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We've no water - mum and son suffering cancer

A Dublin mother and son who are suffering from bowel cancer were left without water for six days.

Martina Moore and her 19-year-old son, from Clonshaugh in North Dublin, use the bathroom on average 20 times a day due to their condition.

Last week, the pair were forced to carry water from a tank. Both suffer from a hereditary bowel disease and need large amounts of water for their day-to-day living.

Martina and her son have have undergone multiple surgeries -- he had his first surgery aged 13 and his last just over a year ago.

"Myself and my son have had major bowel surgery and require to use the toilet up to 15 to 20 times each per day," Martina said.

"No amount of water carried from standpipes or water tankers can suffice to flush our toilet as many times as we require, which leaves us in a dire situation.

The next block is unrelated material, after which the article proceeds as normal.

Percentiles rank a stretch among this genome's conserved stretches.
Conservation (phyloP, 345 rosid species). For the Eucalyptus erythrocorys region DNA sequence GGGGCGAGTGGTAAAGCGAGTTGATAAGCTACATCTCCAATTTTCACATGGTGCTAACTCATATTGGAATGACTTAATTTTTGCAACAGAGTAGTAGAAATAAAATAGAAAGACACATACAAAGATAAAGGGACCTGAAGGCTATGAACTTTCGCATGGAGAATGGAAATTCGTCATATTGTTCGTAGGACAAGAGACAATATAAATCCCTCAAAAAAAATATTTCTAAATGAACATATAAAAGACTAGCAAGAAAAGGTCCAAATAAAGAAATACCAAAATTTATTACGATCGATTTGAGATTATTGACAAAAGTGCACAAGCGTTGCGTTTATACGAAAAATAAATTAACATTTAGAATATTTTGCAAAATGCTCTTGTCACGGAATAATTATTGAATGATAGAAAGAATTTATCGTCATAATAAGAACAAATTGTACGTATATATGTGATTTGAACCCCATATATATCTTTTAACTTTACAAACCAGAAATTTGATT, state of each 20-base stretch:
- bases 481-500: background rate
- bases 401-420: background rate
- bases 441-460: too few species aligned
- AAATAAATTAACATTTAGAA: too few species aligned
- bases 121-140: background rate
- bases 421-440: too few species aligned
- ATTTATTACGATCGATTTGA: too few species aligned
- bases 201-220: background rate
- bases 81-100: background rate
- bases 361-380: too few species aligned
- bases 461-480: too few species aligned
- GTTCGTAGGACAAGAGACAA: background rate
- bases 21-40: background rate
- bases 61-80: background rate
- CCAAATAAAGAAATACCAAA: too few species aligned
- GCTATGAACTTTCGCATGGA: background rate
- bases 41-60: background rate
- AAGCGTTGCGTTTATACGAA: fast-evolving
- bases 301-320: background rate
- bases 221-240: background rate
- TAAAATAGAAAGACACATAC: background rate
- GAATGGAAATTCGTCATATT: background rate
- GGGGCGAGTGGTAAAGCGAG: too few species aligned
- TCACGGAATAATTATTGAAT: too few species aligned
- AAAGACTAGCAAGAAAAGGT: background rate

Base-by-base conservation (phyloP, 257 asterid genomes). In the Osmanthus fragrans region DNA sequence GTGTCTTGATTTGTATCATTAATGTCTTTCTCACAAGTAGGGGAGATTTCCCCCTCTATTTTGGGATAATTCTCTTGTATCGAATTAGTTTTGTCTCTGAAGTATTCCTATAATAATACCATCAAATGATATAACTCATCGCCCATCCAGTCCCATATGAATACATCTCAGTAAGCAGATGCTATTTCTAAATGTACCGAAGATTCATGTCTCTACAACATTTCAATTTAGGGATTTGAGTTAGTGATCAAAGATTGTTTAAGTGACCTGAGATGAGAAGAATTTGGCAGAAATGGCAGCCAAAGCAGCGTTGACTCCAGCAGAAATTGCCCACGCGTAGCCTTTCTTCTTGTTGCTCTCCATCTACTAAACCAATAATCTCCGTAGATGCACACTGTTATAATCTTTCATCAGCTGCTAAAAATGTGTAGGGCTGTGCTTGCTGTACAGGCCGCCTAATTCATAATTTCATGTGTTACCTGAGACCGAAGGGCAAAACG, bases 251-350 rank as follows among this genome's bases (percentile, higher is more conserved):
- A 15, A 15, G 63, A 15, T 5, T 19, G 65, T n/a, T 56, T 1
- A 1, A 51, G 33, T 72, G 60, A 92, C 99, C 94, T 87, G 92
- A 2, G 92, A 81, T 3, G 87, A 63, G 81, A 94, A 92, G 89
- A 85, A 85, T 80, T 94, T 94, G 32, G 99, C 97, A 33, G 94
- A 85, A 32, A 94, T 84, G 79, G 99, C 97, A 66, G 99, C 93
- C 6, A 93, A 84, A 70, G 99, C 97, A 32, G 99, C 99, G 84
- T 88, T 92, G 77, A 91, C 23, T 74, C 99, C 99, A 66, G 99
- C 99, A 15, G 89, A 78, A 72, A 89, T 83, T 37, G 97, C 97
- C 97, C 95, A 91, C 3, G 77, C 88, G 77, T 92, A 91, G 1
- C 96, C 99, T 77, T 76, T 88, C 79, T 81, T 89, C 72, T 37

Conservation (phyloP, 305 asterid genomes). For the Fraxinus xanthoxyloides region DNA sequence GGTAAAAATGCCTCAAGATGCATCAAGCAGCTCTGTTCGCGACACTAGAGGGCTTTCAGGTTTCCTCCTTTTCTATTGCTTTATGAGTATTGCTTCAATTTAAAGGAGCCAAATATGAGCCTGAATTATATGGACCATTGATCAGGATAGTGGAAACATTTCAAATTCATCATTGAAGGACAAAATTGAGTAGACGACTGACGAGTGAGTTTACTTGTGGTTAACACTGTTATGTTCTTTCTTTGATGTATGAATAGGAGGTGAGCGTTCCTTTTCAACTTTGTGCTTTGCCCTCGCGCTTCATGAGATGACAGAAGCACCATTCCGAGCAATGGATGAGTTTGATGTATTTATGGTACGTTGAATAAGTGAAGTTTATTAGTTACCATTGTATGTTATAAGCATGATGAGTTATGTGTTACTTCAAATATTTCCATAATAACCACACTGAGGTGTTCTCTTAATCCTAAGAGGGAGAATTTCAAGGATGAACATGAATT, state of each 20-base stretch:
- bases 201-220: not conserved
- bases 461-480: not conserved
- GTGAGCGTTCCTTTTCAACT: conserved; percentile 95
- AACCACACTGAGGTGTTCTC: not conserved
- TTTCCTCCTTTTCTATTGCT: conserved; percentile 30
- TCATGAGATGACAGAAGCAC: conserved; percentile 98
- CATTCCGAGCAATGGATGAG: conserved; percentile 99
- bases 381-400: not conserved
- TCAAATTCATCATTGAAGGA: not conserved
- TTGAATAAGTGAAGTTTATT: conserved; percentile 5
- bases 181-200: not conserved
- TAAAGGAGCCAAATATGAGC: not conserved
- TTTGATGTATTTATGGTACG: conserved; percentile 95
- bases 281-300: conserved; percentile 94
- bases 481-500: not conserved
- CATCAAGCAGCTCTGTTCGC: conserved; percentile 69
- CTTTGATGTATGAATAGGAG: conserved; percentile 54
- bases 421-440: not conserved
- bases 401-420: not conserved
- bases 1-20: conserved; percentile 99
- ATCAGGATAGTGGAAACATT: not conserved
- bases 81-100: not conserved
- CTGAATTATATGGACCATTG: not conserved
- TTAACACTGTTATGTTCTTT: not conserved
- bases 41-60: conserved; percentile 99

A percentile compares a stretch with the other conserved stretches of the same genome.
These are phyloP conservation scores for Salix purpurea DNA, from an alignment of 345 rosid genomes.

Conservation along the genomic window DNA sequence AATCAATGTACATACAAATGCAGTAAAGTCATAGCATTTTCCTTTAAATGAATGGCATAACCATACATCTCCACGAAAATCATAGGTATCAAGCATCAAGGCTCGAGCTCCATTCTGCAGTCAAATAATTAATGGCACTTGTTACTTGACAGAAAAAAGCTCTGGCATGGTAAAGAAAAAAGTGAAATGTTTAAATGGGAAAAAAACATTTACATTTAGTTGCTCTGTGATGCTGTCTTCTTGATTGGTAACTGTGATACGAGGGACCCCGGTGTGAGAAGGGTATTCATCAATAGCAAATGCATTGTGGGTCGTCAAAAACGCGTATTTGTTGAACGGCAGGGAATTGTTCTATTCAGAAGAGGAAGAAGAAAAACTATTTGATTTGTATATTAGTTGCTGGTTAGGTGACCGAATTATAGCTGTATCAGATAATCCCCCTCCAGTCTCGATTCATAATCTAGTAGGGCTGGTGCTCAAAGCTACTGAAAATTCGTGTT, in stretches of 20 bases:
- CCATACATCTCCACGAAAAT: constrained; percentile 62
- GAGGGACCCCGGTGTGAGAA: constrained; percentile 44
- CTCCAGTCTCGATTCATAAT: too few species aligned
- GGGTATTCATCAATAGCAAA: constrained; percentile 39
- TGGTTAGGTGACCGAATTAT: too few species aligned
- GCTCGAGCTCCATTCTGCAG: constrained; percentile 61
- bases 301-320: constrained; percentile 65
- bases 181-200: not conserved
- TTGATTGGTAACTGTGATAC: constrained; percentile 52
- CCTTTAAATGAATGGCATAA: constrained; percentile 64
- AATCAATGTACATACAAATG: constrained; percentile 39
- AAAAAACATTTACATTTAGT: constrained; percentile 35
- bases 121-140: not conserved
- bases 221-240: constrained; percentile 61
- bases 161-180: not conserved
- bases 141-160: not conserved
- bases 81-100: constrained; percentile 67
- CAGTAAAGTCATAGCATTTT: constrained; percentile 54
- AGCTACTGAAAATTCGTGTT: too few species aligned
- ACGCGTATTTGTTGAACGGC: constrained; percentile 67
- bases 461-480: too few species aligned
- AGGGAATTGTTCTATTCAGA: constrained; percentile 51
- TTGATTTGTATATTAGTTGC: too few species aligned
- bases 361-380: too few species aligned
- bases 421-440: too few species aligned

"We've been washing ourselves out of the sink and just feel filthy, it's horrible."

The Moore family have been forced to collect water from tankers and store it in their bath.

The plight of the Moore family has been affected further by the fact that Martina's husband suffered a brain haemorrhage.

"My husband walks with a limp ever since his brain haemorrhage in 2003, he's not balanced so I have to drive him to and from work," she added. "He's unable to drive down to the tanker and he's not able to help us carry the water."

Martina explains that she could take more tablets to limit the number of times she has to use the bathroom, but she would run the risk of becoming addicted.

"If we were going to the beach we would take extra tablets so we wouldn't be searching for a bathroom all day, but the tablets contain codeine and can become addictive. We just have to watch what we eat, certain foods really exacerbate our problem."

Martina came forward to highlight the fact that many people need water for more than cooking and cleaning and should not be afraid to ask for help, even though they may be embarrassed about their situation.

"I have made several efforts to contact the water board and local politicians but, even though they express concern, I am still stuck having to spare the amount of times I can flush the toilet because I couldn't possibly transport the quantity of water I would need."

hnews@herald.ie